California Appellate Court Rules Against FTB in Swart Case

Swart case could be a small but notable victory for out-of-state ownership of a California LLC.

Currently, California’s franchise tax is imposed on the net income of every corporation “doing business within the limits of this state.” (§ 23151, subd. (a).) For tax years prior to January 1, 2011, section 23101 defined “doing business” as “actively engaging in any transaction for the purpose of financial or pecuniary gain or profit.” 2 (Former § 23101, now § 23101, subd. (a).) The term “actively” is the opposite of “passively” or “inactively” and means “active transaction for pecuniary gain or profit.” (Golden State Theatre & Realty Corp. v. Johnson (1943) 21 Cal.2d 493, 496 (Golden State Theatre); Hise v. McColgan (1944) 24 Cal.2d 147, 151.)

In this case, the $800 minimum franchise tax was imposed upon Swart several years after Swart made its investment and became a member of Cypress LLC. Swart argued that it was not doing business in California and that it passively held onto its investment in the tax year the franchise tax was imposed.

The Franchise Tax Board (FTB) demanded that Swart file a California corporate franchise tax return for the tax year ending June 30, 2010, and pay the $800 minimum franchise tax due on that return. Swart paid the tax, which amounted to $1,106 with penalties and interest, but contested it and requested a refund.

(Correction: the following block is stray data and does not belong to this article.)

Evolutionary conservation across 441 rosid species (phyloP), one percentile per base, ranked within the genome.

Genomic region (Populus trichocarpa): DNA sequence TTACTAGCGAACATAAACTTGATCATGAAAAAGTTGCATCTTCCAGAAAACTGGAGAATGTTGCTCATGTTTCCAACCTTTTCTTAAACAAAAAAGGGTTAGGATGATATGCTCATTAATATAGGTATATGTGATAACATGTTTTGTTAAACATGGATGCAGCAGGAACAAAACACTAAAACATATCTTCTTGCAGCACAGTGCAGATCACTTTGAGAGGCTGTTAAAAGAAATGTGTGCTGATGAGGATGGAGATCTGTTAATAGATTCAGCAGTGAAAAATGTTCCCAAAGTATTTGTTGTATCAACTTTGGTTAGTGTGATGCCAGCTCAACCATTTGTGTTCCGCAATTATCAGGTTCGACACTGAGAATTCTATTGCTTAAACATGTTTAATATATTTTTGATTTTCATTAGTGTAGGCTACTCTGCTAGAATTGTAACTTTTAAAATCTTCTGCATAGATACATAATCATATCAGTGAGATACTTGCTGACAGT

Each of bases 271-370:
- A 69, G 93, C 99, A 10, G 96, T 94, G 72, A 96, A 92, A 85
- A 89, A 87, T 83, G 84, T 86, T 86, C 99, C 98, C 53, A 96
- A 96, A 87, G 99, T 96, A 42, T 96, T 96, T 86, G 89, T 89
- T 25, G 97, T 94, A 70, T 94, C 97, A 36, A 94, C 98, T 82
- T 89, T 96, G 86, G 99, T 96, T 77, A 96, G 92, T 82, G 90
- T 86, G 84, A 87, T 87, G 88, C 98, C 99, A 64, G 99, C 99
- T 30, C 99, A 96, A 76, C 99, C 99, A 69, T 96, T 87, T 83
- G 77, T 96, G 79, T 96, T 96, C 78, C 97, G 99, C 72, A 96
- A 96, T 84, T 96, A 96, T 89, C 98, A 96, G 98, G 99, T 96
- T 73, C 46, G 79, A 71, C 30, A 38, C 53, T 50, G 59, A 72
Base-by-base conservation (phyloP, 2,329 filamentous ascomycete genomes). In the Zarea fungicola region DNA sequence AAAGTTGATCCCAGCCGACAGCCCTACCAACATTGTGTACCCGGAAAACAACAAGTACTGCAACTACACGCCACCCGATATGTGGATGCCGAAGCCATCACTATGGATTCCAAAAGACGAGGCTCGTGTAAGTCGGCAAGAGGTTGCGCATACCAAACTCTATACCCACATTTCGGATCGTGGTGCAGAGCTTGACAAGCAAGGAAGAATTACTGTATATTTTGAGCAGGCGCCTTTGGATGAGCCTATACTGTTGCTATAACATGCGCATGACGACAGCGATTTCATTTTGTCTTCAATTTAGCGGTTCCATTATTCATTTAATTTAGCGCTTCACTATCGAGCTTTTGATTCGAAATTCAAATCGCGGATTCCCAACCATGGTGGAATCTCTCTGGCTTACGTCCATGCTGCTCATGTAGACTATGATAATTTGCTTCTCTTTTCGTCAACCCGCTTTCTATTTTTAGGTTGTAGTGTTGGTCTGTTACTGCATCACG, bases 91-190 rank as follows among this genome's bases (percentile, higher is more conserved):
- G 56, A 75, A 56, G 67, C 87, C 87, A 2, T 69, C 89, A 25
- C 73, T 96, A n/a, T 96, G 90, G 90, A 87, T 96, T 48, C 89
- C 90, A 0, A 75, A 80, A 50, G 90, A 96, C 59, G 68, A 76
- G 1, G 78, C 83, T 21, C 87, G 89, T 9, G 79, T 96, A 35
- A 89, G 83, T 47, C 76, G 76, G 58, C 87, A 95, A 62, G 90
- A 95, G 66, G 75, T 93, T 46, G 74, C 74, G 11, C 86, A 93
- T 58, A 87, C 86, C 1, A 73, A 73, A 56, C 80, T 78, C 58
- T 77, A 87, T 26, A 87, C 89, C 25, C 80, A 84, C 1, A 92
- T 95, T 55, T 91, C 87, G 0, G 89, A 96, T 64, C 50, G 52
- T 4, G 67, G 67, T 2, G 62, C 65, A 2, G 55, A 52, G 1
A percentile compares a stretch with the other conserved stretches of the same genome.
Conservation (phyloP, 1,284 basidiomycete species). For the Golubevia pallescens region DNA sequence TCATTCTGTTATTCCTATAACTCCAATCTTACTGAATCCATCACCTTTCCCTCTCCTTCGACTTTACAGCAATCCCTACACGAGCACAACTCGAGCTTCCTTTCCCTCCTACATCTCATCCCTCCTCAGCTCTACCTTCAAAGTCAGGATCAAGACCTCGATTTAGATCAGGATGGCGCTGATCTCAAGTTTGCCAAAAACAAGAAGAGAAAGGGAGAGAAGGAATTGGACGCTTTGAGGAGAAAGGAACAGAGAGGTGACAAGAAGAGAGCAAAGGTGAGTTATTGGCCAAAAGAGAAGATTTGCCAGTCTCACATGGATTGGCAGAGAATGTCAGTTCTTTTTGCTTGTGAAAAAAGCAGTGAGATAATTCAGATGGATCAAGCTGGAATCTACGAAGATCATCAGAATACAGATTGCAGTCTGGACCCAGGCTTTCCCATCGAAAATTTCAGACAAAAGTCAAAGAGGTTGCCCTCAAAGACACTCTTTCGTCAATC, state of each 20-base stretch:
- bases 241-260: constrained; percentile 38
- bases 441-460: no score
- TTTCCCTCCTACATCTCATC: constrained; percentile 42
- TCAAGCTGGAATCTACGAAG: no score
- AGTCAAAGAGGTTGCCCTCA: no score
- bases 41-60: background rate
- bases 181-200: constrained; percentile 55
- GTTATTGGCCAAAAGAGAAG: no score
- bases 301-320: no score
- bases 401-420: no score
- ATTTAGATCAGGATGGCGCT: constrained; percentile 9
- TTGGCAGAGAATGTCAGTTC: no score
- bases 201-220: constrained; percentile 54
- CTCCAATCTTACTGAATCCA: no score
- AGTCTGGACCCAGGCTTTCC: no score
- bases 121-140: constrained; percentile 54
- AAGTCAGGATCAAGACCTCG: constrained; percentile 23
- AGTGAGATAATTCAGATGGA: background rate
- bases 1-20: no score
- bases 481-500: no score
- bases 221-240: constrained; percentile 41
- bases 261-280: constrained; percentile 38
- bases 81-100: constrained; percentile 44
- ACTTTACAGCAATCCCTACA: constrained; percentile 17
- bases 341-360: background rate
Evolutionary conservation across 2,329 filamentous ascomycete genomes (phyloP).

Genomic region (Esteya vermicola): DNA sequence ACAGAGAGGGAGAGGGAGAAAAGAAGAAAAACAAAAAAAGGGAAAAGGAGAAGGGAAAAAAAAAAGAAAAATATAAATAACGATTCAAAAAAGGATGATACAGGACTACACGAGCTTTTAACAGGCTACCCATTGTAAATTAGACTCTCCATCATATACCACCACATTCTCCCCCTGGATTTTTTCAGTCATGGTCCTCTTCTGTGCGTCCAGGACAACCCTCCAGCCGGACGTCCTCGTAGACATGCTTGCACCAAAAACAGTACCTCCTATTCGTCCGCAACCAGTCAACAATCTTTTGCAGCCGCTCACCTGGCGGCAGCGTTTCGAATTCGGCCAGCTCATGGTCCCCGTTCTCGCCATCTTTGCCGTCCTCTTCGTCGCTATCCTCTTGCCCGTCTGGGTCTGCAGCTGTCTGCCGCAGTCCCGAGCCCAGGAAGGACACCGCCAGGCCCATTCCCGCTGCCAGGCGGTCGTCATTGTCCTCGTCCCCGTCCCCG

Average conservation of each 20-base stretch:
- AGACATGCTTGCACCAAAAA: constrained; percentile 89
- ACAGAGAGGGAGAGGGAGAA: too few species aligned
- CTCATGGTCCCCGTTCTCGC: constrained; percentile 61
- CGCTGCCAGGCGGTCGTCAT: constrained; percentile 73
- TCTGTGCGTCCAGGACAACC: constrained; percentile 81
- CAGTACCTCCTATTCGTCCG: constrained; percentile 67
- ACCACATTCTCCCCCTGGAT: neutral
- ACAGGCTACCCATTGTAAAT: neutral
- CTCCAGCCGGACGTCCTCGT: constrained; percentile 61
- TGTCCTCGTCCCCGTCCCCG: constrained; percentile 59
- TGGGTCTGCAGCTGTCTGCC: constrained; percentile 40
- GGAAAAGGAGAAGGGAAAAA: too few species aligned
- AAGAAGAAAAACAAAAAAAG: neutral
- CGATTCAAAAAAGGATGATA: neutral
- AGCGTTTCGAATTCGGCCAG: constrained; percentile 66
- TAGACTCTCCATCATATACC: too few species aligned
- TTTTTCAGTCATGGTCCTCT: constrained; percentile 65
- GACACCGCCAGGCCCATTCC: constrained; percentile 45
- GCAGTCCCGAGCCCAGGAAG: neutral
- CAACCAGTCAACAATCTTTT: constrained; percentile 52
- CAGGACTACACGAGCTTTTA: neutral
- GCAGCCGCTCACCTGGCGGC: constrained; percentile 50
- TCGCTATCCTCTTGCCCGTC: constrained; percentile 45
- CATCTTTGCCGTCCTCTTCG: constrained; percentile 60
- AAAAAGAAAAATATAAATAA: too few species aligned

Swart claimed it was not subject to the franchise tax because it held no other investments in California, it did not otherwise do business in California, and it was only a passive member in Cypress LLC. Swart further claimed imposition of the franchise tax violated the due process clause and commerce clause of the United States Constitution. The FTB denied Swart’s request for refund.

Swart timely filed a complaint seeking a tax refund and declaratory relief. After briefing and argument on the parties’ cross-motions for summary judgment, the trial court entered an order granting Swart’s motion for summary judgment and denying the FTB’s motion for summary judgment. Swart was awarded a refund in the amount of $1,106.71.


Read court document here

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